Our front-end developers recently attended DotJS, an annual conference on state of the JavaScript world that happens in Paris. 2016 was its biggest year yet, with over 1200 attendees filling the enormous Pullman Dock venue. The talks ranged from high-level concepts of the latest and greatest frameworks, to an in-depth explanation of how memory works in Google’s V8 JS Engine. A common theme throughout the talks was the optimism for the future of JavaScript and the web, and the exciting things that are coming soon. Below are some quick recaps of several noteworthy talks:

Native apps vs. the web

The web is under threat from native apps, in the same way that it was threatened by single-vendor solutions like Flash and Silverlight in the early 2000s, said Microsoft’s Nolan Lawson. He wants to keep the web moving forward with Service Workers and delivered a very convincing argument for his case followed by a crash-course on how to implement it.

He argued that web developers can get loads of benefits from Service Workers and still maintain the native app experience! Basically, a service worker is downloaded and installed on the client and then activated. Once active, it runs as a background process that can receive and emit fetch, push, and sync events. That means web apps can continue to function offline, checking back in with the server periodically or when a network connection is available. They can also push notifications to the user even when the browser isn’t running and sync data to make sure everything stays up to date.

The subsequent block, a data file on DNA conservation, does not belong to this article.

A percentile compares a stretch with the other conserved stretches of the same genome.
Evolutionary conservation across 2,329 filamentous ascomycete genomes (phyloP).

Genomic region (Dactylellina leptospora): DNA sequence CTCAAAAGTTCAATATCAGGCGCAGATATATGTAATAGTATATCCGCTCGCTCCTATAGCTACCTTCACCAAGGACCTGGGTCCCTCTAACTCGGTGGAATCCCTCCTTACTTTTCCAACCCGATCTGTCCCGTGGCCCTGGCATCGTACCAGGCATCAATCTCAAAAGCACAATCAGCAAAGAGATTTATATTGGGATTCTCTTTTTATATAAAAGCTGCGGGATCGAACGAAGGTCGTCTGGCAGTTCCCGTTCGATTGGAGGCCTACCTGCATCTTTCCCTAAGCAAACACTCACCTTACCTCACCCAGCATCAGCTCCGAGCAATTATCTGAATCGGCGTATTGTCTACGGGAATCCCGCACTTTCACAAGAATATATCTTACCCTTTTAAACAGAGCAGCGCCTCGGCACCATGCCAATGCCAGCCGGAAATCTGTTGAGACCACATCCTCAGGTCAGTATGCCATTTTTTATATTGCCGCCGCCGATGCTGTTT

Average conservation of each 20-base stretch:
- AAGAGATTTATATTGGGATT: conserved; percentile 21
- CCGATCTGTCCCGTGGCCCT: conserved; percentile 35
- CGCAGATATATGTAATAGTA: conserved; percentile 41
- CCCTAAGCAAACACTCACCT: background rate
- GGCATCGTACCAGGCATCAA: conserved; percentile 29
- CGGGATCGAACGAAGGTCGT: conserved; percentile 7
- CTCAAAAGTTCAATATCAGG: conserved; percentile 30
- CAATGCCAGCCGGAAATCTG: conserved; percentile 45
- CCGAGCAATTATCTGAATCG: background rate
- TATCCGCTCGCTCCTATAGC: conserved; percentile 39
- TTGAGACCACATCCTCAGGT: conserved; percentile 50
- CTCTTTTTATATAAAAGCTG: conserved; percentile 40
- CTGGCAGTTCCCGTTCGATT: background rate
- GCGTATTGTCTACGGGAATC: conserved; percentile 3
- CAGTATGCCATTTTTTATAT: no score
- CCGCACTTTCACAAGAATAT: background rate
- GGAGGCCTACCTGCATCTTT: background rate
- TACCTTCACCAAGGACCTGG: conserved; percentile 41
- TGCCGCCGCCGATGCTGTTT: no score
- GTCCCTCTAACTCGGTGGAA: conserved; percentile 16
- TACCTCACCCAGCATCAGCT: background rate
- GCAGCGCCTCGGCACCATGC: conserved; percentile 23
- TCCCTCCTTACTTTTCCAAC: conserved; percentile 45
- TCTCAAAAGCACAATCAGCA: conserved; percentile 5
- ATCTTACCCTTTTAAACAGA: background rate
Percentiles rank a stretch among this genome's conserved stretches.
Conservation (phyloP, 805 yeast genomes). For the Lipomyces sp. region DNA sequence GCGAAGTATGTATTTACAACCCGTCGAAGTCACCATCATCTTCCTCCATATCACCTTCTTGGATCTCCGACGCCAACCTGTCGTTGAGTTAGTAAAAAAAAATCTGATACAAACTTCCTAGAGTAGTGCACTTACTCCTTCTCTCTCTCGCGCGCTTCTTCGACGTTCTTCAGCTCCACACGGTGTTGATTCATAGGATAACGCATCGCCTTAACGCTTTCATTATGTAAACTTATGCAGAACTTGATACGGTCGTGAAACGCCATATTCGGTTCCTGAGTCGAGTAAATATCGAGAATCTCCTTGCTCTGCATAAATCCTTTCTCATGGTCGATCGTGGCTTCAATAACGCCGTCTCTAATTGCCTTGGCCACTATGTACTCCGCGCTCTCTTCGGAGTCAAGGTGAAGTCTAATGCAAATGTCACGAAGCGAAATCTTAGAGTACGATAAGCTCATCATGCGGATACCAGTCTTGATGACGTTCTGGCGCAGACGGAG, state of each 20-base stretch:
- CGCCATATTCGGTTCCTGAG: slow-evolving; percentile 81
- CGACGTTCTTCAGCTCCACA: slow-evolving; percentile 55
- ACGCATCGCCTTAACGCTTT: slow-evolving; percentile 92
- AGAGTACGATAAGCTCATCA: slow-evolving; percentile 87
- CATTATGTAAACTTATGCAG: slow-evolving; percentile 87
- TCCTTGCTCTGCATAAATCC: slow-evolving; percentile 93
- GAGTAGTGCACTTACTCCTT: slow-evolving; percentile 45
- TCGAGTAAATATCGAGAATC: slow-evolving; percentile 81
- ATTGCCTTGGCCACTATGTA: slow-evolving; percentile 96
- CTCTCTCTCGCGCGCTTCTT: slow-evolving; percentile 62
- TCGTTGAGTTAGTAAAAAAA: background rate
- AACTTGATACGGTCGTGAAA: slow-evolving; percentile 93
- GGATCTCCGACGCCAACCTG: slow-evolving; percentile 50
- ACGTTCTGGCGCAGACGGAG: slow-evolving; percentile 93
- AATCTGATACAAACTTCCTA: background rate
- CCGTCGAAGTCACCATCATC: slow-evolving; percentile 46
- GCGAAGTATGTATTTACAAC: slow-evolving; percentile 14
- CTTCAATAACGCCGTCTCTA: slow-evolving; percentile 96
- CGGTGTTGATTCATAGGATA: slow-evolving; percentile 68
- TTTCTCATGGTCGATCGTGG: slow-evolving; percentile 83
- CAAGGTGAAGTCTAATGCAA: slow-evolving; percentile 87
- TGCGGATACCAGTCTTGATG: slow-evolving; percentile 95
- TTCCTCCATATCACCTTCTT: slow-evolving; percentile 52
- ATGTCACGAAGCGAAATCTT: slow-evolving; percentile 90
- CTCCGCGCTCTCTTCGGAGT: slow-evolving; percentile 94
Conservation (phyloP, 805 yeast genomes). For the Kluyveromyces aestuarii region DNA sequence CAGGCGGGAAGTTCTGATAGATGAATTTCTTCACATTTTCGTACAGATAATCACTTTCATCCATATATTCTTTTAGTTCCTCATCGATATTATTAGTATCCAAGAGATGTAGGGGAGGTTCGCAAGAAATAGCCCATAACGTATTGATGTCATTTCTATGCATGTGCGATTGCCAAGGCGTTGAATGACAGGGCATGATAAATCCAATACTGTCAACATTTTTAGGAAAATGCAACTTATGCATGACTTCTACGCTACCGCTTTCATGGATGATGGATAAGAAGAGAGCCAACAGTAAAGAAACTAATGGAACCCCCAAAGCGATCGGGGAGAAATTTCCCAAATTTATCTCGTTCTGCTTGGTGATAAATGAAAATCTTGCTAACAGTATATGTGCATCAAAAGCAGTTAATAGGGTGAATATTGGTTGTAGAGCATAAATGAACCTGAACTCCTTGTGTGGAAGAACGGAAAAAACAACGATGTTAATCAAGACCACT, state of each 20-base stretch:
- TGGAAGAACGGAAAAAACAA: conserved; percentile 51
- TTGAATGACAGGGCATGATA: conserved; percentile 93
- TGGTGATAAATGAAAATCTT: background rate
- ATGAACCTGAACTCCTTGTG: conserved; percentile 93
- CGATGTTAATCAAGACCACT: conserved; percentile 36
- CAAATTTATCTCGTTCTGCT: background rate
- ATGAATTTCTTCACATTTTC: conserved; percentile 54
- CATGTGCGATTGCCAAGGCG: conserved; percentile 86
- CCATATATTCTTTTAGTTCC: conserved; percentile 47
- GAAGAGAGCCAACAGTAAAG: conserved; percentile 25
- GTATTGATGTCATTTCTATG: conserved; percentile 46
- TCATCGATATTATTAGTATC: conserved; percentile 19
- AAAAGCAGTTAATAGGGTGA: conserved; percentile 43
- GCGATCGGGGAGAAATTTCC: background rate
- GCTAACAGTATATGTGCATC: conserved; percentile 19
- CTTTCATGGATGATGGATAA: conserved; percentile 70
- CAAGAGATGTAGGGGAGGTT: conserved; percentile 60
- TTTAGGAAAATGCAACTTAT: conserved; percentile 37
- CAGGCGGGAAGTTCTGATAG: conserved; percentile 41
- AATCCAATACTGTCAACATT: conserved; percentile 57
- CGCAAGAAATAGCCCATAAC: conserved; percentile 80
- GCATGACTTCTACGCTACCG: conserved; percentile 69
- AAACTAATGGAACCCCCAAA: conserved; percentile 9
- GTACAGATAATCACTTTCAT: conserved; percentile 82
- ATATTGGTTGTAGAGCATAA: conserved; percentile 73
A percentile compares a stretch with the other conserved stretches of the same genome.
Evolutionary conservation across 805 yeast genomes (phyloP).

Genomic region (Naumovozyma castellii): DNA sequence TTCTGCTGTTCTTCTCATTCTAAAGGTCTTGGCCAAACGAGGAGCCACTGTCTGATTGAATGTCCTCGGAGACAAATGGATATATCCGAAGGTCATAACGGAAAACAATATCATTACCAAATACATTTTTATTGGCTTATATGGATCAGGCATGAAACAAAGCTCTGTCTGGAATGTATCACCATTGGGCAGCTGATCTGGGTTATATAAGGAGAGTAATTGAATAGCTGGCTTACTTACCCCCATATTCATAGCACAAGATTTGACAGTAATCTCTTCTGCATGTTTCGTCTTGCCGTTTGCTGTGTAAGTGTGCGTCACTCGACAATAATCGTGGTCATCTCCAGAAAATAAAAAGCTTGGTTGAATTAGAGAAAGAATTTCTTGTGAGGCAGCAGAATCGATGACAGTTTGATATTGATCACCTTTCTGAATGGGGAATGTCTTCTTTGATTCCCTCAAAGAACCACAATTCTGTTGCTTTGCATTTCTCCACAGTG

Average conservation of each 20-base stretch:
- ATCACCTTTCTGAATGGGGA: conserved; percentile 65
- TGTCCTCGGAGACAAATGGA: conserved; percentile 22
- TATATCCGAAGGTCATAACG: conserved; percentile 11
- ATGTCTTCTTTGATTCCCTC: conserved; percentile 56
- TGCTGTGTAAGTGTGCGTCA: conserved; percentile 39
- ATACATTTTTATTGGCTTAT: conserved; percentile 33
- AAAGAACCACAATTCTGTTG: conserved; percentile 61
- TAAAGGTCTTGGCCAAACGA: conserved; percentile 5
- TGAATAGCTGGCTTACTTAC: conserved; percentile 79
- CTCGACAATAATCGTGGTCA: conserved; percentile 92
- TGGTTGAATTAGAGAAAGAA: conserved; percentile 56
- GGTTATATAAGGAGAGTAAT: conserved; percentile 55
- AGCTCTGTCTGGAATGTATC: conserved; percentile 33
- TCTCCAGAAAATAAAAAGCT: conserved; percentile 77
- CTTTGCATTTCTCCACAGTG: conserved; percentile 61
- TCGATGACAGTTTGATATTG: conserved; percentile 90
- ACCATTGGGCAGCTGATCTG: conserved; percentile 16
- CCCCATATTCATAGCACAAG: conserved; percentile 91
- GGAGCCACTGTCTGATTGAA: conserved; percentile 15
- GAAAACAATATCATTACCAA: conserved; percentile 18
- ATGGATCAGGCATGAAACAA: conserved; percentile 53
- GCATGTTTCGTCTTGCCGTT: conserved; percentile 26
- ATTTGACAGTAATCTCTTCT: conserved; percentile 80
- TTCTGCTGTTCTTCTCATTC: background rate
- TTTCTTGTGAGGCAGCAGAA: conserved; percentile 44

The spec is on the w3 site and as always, a good explanation of core concepts can be found on MDN.

Further into the future…

Ada Rose Edwards from Samsung spoke about a very exciting vision for virtual reality! She thinks the VR devices we are seeing today can be compared to clumsy and cumbersome mobile phones when was first introduced in the 1990s. VR is steadily making its way on to the web – there are even entire browsers that work inside VR headsets now – so 2017 is a good time to start thinking about how VR can improve websites, and how to bring the immersive VR experience to the web. There’s a nice example of what, developers will be able to create at gun.playcanvas.com, which makes great use of WebGL, WebVR, and finely-tuned lazy loading amongst other things.

Tools of the trade

Everybody’s seen the article on how it feels to learn JavaScript in 2016 – so many tools are popping up and quickly going out of fashion. It’s hard to know the obvious choice for the job at hand and the best way to avoid regrets later.

Github’s Zeke Sikelianos presented loads of great tools to make these decisions – to navigate what he termed JavaScript Userland. These included websites, CLI tools, and browser extensions. Some interesting ones that stood out for example:

DuckDuckGo’s bangs for quickly navigating to various docs – searching `!ng directives`, for example, leads users directly to the Angular documentation on Directives.

Browser extensions OctoLinker and npm-hub enhance GitHub repository pages help users gather more information about a project and particularly its dependencies before deciding whether to use it or not.
NPM package `trymodule` lets users play around with packages in a Node REPL before installing properly.
Libraries.io lists over 2 million open source libraries. It pulls in stats and the Readme from the library’s GitHub page and its NPM (or other package manager) page, and generates a tree of its dependencies.